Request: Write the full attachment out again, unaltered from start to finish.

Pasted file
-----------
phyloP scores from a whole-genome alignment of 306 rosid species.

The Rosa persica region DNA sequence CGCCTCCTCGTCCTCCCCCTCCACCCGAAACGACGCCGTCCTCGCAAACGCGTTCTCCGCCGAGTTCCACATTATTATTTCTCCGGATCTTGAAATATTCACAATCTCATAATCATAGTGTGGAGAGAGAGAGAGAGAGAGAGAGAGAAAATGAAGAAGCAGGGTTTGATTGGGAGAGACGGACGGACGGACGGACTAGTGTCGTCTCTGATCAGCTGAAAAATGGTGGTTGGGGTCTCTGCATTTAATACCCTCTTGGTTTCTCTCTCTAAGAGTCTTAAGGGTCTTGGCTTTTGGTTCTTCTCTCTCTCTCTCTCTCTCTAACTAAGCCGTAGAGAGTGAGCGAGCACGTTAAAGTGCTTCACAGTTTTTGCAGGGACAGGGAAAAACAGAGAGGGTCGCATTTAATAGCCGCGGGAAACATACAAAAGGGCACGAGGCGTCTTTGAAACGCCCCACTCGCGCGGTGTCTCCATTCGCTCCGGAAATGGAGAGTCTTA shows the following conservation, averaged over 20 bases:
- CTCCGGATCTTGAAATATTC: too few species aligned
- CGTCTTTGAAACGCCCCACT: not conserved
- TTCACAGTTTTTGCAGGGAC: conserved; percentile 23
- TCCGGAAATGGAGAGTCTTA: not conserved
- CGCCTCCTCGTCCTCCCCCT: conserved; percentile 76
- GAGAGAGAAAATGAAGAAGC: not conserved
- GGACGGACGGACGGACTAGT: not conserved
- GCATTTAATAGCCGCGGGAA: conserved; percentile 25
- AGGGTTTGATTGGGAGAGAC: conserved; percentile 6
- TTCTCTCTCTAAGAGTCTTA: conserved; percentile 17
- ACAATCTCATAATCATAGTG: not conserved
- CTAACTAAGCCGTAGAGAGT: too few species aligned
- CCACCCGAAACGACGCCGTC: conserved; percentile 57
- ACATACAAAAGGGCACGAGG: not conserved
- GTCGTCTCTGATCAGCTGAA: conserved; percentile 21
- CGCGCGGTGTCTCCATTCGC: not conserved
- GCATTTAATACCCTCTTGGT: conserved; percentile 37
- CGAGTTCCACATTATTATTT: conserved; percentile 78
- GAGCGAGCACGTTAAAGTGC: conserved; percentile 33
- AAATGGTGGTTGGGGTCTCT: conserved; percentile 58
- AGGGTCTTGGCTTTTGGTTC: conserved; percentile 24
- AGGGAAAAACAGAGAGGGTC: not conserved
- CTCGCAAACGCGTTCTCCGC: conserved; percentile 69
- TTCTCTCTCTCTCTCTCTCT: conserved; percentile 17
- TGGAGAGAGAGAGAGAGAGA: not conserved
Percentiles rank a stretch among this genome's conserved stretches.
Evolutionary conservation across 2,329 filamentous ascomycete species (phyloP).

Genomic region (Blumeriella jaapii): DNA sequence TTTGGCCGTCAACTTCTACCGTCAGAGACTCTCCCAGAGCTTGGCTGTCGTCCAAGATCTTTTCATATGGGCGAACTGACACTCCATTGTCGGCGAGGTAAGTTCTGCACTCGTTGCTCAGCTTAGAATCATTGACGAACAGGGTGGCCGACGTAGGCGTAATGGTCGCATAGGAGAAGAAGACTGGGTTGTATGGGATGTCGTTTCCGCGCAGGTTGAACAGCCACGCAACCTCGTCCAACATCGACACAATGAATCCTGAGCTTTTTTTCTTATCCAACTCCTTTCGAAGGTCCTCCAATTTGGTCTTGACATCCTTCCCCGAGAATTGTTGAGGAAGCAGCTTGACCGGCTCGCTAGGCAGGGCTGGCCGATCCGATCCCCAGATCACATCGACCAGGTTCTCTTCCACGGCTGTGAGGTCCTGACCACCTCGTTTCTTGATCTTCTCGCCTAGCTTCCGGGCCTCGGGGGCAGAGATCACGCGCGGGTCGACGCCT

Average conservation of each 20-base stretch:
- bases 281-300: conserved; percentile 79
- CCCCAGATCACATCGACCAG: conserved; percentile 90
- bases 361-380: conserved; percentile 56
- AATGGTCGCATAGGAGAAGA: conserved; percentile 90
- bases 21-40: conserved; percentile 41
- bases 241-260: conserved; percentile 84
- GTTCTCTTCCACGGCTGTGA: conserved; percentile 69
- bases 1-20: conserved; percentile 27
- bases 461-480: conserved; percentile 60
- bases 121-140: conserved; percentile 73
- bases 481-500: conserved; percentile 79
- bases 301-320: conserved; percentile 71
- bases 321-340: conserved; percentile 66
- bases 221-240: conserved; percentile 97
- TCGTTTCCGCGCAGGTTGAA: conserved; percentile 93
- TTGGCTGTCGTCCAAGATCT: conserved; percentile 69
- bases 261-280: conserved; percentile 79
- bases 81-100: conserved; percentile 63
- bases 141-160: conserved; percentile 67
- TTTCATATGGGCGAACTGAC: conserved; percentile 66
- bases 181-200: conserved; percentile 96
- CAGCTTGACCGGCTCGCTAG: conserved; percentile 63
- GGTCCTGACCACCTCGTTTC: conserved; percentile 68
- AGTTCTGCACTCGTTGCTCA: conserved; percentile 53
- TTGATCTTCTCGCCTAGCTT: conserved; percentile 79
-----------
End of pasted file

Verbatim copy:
phyloP scores from a whole-genome alignment of 306 rosid species.

The Rosa persica region DNA sequence CGCCTCCTCGTCCTCCCCCTCCACCCGAAACGACGCCGTCCTCGCAAACGCGTTCTCCGCCGAGTTCCACATTATTATTTCTCCGGATCTTGAAATATTCACAATCTCATAATCATAGTGTGGAGAGAGAGAGAGAGAGAGAGAGAGAAAATGAAGAAGCAGGGTTTGATTGGGAGAGACGGACGGACGGACGGACTAGTGTCGTCTCTGATCAGCTGAAAAATGGTGGTTGGGGTCTCTGCATTTAATACCCTCTTGGTTTCTCTCTCTAAGAGTCTTAAGGGTCTTGGCTTTTGGTTCTTCTCTCTCTCTCTCTCTCTCTAACTAAGCCGTAGAGAGTGAGCGAGCACGTTAAAGTGCTTCACAGTTTTTGCAGGGACAGGGAAAAACAGAGAGGGTCGCATTTAATAGCCGCGGGAAACATACAAAAGGGCACGAGGCGTCTTTGAAACGCCCCACTCGCGCGGTGTCTCCATTCGCTCCGGAAATGGAGAGTCTTA shows the following conservation, averaged over 20 bases:
- CTCCGGATCTTGAAATATTC: too few species aligned
- CGTCTTTGAAACGCCCCACT: not conserved
- TTCACAGTTTTTGCAGGGAC: conserved; percentile 23
- TCCGGAAATGGAGAGTCTTA: not conserved
- CGCCTCCTCGTCCTCCCCCT: conserved; percentile 76
- GAGAGAGAAAATGAAGAAGC: not conserved
- GGACGGACGGACGGACTAGT: not conserved
- GCATTTAATAGCCGCGGGAA: conserved; percentile 25
- AGGGTTTGATTGGGAGAGAC: conserved; percentile 6
- TTCTCTCTCTAAGAGTCTTA: conserved; percentile 17
- ACAATCTCATAATCATAGTG: not conserved
- CTAACTAAGCCGTAGAGAGT: too few species aligned
- CCACCCGAAACGACGCCGTC: conserved; percentile 57
- ACATACAAAAGGGCACGAGG: not conserved
- GTCGTCTCTGATCAGCTGAA: conserved; percentile 21
- CGCGCGGTGTCTCCATTCGC: not conserved
- GCATTTAATACCCTCTTGGT: conserved; percentile 37
- CGAGTTCCACATTATTATTT: conserved; percentile 78
- GAGCGAGCACGTTAAAGTGC: conserved; percentile 33
- AAATGGTGGTTGGGGTCTCT: conserved; percentile 58
- AGGGTCTTGGCTTTTGGTTC: conserved; percentile 24
- AGGGAAAAACAGAGAGGGTC: not conserved
- CTCGCAAACGCGTTCTCCGC: conserved; percentile 69
- TTCTCTCTCTCTCTCTCTCT: conserved; percentile 17
- TGGAGAGAGAGAGAGAGAGA: not conserved
Percentiles rank a stretch among this genome's conserved stretches.
Evolutionary conservation across 2,329 filamentous ascomycete species (phyloP).

Genomic region (Blumeriella jaapii): DNA sequence TTTGGCCGTCAACTTCTACCGTCAGAGACTCTCCCAGAGCTTGGCTGTCGTCCAAGATCTTTTCATATGGGCGAACTGACACTCCATTGTCGGCGAGGTAAGTTCTGCACTCGTTGCTCAGCTTAGAATCATTGACGAACAGGGTGGCCGACGTAGGCGTAATGGTCGCATAGGAGAAGAAGACTGGGTTGTATGGGATGTCGTTTCCGCGCAGGTTGAACAGCCACGCAACCTCGTCCAACATCGACACAATGAATCCTGAGCTTTTTTTCTTATCCAACTCCTTTCGAAGGTCCTCCAATTTGGTCTTGACATCCTTCCCCGAGAATTGTTGAGGAAGCAGCTTGACCGGCTCGCTAGGCAGGGCTGGCCGATCCGATCCCCAGATCACATCGACCAGGTTCTCTTCCACGGCTGTGAGGTCCTGACCACCTCGTTTCTTGATCTTCTCGCCTAGCTTCCGGGCCTCGGGGGCAGAGATCACGCGCGGGTCGACGCCT

Average conservation of each 20-base stretch:
- bases 281-300: conserved; percentile 79
- CCCCAGATCACATCGACCAG: conserved; percentile 90
- bases 361-380: conserved; percentile 56
- AATGGTCGCATAGGAGAAGA: conserved; percentile 90
- bases 21-40: conserved; percentile 41
- bases 241-260: conserved; percentile 84
- GTTCTCTTCCACGGCTGTGA: conserved; percentile 69
- bases 1-20: conserved; percentile 27
- bases 461-480: conserved; percentile 60
- bases 121-140: conserved; percentile 73
- bases 481-500: conserved; percentile 79
- bases 301-320: conserved; percentile 71
- bases 321-340: conserved; percentile 66
- bases 221-240: conserved; percentile 97
- TCGTTTCCGCGCAGGTTGAA: conserved; percentile 93
- TTGGCTGTCGTCCAAGATCT: conserved; percentile 69
- bases 261-280: conserved; percentile 79
- bases 81-100: conserved; percentile 63
- bases 141-160: conserved; percentile 67
- TTTCATATGGGCGAACTGAC: conserved; percentile 66
- bases 181-200: conserved; percentile 96
- CAGCTTGACCGGCTCGCTAG: conserved; percentile 63
- GGTCCTGACCACCTCGTTTC: conserved; percentile 68
- AGTTCTGCACTCGTTGCTCA: conserved; percentile 53
- TTGATCTTCTCGCCTAGCTT: conserved; percentile 79